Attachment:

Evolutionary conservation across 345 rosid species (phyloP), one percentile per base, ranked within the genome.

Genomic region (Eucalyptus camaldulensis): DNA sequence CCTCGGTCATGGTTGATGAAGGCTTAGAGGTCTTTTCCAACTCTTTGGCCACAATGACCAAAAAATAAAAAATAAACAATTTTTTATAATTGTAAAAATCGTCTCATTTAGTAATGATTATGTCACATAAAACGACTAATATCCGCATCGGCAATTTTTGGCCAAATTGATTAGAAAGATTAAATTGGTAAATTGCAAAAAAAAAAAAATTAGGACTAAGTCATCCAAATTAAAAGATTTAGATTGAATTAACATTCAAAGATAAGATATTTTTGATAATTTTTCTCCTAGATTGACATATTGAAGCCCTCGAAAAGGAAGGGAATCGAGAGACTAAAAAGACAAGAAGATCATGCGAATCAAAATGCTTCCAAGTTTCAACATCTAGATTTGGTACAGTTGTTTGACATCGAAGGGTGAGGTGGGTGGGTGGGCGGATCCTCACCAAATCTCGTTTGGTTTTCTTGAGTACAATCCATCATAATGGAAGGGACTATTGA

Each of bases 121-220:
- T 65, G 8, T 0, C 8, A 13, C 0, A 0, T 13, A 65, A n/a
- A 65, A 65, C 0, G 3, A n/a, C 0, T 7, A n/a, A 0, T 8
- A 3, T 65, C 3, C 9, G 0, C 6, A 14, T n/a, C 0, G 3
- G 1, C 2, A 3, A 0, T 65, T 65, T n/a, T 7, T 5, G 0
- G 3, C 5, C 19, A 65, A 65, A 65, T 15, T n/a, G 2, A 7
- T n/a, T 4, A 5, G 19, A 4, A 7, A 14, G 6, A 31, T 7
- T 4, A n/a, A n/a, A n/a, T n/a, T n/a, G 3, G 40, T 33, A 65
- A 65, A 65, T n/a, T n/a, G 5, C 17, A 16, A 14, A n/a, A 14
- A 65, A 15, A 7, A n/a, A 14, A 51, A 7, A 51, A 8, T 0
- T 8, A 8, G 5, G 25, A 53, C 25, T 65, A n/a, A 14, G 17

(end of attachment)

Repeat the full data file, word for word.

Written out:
Evolutionary conservation across 345 rosid species (phyloP), one percentile per base, ranked within the genome.

Genomic region (Eucalyptus camaldulensis): DNA sequence CCTCGGTCATGGTTGATGAAGGCTTAGAGGTCTTTTCCAACTCTTTGGCCACAATGACCAAAAAATAAAAAATAAACAATTTTTTATAATTGTAAAAATCGTCTCATTTAGTAATGATTATGTCACATAAAACGACTAATATCCGCATCGGCAATTTTTGGCCAAATTGATTAGAAAGATTAAATTGGTAAATTGCAAAAAAAAAAAAATTAGGACTAAGTCATCCAAATTAAAAGATTTAGATTGAATTAACATTCAAAGATAAGATATTTTTGATAATTTTTCTCCTAGATTGACATATTGAAGCCCTCGAAAAGGAAGGGAATCGAGAGACTAAAAAGACAAGAAGATCATGCGAATCAAAATGCTTCCAAGTTTCAACATCTAGATTTGGTACAGTTGTTTGACATCGAAGGGTGAGGTGGGTGGGTGGGCGGATCCTCACCAAATCTCGTTTGGTTTTCTTGAGTACAATCCATCATAATGGAAGGGACTATTGA

Each of bases 121-220:
- T 65, G 8, T 0, C 8, A 13, C 0, A 0, T 13, A 65, A n/a
- A 65, A 65, C 0, G 3, A n/a, C 0, T 7, A n/a, A 0, T 8
- A 3, T 65, C 3, C 9, G 0, C 6, A 14, T n/a, C 0, G 3
- G 1, C 2, A 3, A 0, T 65, T 65, T n/a, T 7, T 5, G 0
- G 3, C 5, C 19, A 65, A 65, A 65, T 15, T n/a, G 2, A 7
- T n/a, T 4, A 5, G 19, A 4, A 7, A 14, G 6, A 31, T 7
- T 4, A n/a, A n/a, A n/a, T n/a, T n/a, G 3, G 40, T 33, A 65
- A 65, A 65, T n/a, T n/a, G 5, C 17, A 16, A 14, A n/a, A 14
- A 65, A 15, A 7, A n/a, A 14, A 51, A 7, A 51, A 8, T 0
- T 8, A 8, G 5, G 25, A 53, C 25, T 65, A n/a, A 14, G 17